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Tampa Estate Planning Attorney > Blog > Probate > The Case For Not Telling Your Children How Much They Stand To Inherit From You

The Case For Not Telling Your Children How Much They Stand To Inherit From You


The promise of a desirable reward can sow discord in otherwise harmonious relationships.  If you are a member of Generation X, you probably saw the episode of the Garfield and Friends Saturday morning cartoon about the Buddy Bears, three brothers who never disagree.  The trouble starts when Garfield offers to buy them a pizza, because he knows that it is impossible for any three people to agree about pizza topics, no matter how much they love each other.  The same can happen if you reveal too much information about how much money you plan to leave to your children in your will.  Being transparent about your estate plan with your close relatives is a good thing, but focusing too much on the money that your children will or will not inherit can lead to resentment on all sides.  A Hillsborough County estate planning lawyer can help you navigate the challenging task of talking to your children about your estate plan.

Greed, Manipulation, Sibling Rivalry, and Other Things That Can Go Wrong

Since estate planning is about enjoying your life, instead of just focusing on death, it stands to reason that, when you give your children their inheritance early, everyone wins; you get to see your descendants benefit from your generosity, and your children get to express their appreciation.  “Early inheritance” is not a panacea, though; so many things can go wrong.  What if you give your children money to get them out of a financial bind, but then they get themselves into another financial bind, but there is nothing left to bail you out after they are gone?  Do you divide early inheritance (or right-on-time inheritance, for that matter) equally among your children, or unequally according to financial need?  What if your kids accuse you of playing favorites?  The worst-case scenario is an ugly game of undue influence where your children play you against each other and try to pressure you into leaving them more money.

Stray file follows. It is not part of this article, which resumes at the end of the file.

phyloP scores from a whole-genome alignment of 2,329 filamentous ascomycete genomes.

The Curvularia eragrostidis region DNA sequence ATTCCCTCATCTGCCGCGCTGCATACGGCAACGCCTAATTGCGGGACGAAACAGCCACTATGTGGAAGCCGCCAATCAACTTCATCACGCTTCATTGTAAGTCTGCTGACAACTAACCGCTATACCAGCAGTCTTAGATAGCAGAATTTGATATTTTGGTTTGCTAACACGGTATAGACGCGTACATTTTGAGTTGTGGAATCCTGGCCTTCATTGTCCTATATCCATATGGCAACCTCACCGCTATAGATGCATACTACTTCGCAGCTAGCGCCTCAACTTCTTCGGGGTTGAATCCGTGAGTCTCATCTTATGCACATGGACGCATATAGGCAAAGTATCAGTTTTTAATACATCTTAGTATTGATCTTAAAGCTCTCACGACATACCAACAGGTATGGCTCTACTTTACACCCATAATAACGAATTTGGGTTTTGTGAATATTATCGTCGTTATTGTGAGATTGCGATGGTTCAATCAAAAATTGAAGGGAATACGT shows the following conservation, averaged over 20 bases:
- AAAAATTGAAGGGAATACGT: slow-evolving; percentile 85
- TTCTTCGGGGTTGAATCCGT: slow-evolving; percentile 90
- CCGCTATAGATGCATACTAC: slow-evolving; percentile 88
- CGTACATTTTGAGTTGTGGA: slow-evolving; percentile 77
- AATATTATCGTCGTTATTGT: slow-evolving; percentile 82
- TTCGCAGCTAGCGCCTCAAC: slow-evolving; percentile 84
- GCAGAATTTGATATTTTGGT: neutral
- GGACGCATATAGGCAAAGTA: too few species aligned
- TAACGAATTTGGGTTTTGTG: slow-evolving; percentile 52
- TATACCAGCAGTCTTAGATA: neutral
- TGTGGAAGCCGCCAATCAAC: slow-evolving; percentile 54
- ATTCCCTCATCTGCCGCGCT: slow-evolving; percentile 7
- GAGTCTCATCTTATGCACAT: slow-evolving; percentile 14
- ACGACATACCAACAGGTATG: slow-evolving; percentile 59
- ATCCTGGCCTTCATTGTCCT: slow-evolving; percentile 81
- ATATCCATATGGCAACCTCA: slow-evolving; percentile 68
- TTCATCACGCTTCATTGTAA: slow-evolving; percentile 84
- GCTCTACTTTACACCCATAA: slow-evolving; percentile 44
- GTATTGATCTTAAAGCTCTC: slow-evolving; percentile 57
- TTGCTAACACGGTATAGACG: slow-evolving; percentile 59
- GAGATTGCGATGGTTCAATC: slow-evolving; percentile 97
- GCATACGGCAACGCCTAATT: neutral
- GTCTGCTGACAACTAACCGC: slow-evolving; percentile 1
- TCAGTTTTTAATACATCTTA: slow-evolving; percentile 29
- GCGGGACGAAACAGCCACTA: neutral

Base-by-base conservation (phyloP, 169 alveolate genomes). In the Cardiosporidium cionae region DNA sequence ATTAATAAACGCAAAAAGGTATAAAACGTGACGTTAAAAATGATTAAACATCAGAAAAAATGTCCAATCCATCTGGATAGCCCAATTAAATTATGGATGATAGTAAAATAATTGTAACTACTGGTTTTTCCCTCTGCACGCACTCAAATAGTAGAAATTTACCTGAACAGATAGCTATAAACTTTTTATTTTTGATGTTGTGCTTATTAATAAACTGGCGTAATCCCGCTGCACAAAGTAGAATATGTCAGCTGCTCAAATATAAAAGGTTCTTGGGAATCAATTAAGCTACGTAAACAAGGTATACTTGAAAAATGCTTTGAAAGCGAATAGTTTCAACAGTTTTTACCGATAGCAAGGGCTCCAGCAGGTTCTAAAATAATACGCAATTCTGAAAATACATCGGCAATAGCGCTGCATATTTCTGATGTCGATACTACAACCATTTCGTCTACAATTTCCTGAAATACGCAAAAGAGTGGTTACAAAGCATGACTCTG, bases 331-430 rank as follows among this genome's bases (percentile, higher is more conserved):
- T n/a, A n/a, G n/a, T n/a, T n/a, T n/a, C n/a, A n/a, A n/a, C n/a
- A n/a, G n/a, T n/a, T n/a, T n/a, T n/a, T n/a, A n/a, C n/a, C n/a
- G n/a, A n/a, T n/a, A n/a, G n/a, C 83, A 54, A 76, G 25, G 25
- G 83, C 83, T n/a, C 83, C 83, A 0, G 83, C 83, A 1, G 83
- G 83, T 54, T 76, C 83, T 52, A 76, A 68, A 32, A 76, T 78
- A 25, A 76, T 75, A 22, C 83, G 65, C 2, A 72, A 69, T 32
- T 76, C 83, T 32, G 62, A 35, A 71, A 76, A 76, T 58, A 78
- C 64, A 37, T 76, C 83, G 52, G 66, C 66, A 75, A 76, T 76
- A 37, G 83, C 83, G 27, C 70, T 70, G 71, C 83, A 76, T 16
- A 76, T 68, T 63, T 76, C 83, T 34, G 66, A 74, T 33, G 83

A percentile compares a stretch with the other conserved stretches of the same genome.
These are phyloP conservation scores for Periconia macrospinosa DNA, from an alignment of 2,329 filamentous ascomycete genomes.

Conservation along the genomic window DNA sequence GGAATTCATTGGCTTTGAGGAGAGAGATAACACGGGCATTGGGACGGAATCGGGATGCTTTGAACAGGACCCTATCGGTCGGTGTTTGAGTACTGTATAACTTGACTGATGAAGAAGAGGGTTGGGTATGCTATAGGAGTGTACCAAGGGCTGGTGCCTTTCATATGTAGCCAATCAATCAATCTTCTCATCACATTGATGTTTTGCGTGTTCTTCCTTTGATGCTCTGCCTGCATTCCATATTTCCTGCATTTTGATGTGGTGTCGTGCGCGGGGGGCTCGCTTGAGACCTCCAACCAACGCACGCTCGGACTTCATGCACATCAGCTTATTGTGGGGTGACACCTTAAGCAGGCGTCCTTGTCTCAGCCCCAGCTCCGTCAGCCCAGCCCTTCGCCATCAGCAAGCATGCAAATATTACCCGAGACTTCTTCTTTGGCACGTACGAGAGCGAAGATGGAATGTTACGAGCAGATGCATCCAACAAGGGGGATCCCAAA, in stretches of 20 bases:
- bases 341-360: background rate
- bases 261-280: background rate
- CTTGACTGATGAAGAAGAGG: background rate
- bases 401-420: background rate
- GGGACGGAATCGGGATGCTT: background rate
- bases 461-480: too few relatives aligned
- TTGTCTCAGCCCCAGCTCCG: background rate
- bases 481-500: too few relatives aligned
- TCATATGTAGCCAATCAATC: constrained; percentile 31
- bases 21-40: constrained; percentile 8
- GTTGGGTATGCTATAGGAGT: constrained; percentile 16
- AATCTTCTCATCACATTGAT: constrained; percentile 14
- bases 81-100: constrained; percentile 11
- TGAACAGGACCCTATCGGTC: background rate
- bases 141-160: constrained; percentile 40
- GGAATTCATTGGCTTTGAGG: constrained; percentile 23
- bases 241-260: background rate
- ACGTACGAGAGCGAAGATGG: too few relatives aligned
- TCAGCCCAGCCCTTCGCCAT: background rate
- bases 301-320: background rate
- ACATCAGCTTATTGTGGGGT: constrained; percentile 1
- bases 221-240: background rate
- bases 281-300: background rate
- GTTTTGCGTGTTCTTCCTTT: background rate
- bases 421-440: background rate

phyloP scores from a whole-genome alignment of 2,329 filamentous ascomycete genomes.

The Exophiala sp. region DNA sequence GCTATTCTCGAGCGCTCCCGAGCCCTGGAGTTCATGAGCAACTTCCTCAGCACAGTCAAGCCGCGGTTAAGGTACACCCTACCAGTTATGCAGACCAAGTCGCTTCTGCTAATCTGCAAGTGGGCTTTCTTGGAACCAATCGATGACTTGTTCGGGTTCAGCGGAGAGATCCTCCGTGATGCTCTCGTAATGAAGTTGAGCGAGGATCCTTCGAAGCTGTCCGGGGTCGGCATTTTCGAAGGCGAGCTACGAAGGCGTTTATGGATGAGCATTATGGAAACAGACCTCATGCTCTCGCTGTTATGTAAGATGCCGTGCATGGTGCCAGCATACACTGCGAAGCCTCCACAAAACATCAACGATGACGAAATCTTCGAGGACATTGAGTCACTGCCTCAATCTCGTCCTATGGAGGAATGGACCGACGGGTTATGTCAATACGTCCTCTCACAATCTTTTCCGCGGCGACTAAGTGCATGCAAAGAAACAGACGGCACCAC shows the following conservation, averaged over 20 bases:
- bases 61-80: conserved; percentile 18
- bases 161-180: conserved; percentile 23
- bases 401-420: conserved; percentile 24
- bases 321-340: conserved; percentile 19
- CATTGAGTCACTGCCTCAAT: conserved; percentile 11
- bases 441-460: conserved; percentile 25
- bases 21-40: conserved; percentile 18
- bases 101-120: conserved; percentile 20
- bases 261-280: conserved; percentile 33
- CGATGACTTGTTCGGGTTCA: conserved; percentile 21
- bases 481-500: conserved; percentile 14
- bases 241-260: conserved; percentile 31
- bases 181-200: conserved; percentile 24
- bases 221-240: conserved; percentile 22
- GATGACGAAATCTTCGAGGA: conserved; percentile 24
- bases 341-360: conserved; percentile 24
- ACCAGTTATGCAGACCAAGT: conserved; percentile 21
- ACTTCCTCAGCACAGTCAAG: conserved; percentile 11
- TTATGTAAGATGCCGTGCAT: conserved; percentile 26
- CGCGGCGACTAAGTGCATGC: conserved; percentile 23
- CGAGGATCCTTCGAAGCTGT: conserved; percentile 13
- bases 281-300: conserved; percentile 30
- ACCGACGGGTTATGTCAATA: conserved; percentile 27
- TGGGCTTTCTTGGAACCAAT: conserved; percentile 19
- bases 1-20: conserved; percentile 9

Instead, you should tell your children that you have a will and who the personal representative is.  Promising your children a specific amount of inheritance money, which they will receive when your estate settles, is not a perfect solution, either.  It’s easy for them to feel that you are using the inheritance money to control them, and it is easy for you to feel that they are just using you for the money.  No one should make financial plans based on an inheritance they plan to receive in the future; let the amount of inheritance money be a pleasant surprise.

Contact an Attorney Today

A Tampa probate lawyer can help you decide how much money to give as gifts this year or in the future and how much to save and let pass on to your estate, in or out of probate.  Contact David Toback for help.



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